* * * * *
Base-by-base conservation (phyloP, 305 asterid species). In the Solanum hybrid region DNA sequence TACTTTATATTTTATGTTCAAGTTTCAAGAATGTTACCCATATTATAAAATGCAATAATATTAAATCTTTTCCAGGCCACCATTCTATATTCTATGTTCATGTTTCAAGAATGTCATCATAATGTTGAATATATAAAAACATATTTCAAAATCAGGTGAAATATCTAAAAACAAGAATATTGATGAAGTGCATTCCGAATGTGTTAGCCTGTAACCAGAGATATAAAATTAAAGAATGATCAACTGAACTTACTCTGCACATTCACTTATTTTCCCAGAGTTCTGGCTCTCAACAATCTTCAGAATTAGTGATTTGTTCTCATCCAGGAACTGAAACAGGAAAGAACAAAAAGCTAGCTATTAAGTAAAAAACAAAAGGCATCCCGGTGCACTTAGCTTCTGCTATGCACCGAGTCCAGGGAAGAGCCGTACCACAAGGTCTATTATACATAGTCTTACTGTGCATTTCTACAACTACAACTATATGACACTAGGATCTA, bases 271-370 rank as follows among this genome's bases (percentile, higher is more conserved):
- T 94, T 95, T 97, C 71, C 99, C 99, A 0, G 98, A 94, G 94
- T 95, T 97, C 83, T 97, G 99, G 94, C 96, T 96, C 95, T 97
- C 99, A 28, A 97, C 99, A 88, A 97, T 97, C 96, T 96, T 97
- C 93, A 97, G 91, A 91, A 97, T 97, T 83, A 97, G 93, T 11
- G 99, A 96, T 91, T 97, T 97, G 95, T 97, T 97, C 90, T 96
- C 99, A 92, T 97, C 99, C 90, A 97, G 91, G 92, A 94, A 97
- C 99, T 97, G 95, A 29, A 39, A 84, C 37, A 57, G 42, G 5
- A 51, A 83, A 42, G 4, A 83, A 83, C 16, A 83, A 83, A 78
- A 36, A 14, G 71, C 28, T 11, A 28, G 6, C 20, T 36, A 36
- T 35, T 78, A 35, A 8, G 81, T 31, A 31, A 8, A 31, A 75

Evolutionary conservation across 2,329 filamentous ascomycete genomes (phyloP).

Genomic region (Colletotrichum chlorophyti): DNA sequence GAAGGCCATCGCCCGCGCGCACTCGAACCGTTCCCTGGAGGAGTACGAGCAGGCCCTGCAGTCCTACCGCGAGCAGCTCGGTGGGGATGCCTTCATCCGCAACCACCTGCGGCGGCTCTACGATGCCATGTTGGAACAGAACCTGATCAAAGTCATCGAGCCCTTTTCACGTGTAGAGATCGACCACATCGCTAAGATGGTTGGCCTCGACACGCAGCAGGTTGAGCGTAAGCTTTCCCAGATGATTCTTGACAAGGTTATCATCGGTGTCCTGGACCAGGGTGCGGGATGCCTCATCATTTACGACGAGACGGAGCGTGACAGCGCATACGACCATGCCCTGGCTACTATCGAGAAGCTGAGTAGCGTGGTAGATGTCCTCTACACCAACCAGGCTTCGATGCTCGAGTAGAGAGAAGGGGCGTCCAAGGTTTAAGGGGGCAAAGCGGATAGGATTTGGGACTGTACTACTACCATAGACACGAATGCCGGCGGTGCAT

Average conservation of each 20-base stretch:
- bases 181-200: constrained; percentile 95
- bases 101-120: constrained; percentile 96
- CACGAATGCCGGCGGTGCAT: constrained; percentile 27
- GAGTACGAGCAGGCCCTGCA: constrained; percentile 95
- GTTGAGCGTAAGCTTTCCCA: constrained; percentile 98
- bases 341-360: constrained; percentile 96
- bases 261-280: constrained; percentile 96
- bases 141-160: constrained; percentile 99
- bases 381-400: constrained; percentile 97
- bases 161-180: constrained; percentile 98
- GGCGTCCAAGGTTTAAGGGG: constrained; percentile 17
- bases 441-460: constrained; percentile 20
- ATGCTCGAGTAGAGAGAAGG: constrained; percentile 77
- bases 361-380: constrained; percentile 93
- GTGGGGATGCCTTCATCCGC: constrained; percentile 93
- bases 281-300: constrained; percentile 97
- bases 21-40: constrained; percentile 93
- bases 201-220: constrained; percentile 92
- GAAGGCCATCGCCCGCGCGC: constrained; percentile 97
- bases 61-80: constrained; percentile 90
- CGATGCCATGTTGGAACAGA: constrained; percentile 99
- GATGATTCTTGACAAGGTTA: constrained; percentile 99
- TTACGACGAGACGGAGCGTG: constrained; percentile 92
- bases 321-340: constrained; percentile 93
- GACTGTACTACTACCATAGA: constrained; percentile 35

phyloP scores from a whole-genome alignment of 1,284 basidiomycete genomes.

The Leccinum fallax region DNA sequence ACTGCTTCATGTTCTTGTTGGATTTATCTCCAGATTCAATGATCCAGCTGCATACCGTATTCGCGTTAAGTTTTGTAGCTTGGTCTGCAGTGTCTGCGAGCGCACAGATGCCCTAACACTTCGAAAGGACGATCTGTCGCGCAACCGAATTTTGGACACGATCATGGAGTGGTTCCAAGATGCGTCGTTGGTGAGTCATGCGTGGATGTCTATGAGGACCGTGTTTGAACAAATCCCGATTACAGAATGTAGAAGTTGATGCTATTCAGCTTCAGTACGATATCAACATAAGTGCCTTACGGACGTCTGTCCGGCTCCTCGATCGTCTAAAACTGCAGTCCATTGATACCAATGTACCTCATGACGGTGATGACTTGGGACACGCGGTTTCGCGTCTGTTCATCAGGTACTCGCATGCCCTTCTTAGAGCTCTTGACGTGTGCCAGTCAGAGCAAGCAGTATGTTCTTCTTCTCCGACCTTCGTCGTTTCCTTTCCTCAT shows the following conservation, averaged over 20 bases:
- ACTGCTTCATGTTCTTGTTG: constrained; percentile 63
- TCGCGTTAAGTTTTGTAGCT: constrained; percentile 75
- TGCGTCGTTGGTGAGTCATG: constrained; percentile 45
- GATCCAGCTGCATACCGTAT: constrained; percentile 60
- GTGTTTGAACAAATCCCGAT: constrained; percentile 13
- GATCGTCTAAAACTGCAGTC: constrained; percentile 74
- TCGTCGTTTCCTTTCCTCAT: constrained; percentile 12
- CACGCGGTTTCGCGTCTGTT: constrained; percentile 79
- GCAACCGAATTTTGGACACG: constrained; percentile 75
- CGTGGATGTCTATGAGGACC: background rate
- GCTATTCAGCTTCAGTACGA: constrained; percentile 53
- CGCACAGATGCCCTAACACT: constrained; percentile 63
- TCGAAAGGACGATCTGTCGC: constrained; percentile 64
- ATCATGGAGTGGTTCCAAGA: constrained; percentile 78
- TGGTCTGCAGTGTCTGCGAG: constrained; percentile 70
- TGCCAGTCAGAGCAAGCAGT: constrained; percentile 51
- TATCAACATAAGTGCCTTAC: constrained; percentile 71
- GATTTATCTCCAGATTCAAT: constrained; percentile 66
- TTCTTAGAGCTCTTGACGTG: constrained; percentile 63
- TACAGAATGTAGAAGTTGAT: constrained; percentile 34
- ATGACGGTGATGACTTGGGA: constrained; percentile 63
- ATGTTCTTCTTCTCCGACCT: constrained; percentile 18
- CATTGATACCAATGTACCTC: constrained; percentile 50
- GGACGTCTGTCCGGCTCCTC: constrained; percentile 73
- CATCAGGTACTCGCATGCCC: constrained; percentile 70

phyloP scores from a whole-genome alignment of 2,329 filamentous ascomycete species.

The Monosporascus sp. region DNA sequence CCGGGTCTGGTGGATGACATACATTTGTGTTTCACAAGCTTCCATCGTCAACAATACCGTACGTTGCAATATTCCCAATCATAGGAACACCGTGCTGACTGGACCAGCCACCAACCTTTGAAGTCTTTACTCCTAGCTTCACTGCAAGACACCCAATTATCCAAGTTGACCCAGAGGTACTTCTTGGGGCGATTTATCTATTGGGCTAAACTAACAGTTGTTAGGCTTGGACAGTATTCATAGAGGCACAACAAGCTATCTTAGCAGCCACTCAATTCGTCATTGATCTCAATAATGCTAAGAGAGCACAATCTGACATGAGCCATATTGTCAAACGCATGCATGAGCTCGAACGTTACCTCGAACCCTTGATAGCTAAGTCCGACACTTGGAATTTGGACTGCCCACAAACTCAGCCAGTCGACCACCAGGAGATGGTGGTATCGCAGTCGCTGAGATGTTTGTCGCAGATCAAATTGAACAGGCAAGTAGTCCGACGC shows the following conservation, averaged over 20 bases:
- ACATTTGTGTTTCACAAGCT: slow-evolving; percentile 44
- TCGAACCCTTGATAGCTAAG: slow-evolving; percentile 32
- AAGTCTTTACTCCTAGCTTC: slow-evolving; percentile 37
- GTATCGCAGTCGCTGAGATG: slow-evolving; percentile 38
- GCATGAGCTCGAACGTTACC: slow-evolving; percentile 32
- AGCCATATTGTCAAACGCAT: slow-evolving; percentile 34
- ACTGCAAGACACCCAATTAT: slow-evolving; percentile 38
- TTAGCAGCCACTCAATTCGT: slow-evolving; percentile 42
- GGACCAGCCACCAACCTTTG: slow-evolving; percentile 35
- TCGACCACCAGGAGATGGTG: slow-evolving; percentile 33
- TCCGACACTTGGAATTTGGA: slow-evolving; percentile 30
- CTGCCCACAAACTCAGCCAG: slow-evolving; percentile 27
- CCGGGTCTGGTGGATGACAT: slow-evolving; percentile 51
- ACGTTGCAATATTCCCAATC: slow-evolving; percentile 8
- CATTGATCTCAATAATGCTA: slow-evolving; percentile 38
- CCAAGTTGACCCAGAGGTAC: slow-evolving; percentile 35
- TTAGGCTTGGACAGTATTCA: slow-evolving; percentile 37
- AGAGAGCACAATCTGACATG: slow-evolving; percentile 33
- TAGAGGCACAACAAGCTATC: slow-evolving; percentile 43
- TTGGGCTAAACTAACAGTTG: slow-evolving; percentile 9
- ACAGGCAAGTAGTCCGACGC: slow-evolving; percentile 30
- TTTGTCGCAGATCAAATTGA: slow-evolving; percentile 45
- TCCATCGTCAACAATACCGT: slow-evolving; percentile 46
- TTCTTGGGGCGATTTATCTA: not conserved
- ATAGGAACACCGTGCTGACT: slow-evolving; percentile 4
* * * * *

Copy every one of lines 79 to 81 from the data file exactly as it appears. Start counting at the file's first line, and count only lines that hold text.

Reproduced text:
- TCCGACACTTGGAATTTGGA: slow-evolving; percentile 30
- CTGCCCACAAACTCAGCCAG: slow-evolving; percentile 27
- CCGGGTCTGGTGGATGACAT: slow-evolving; percentile 51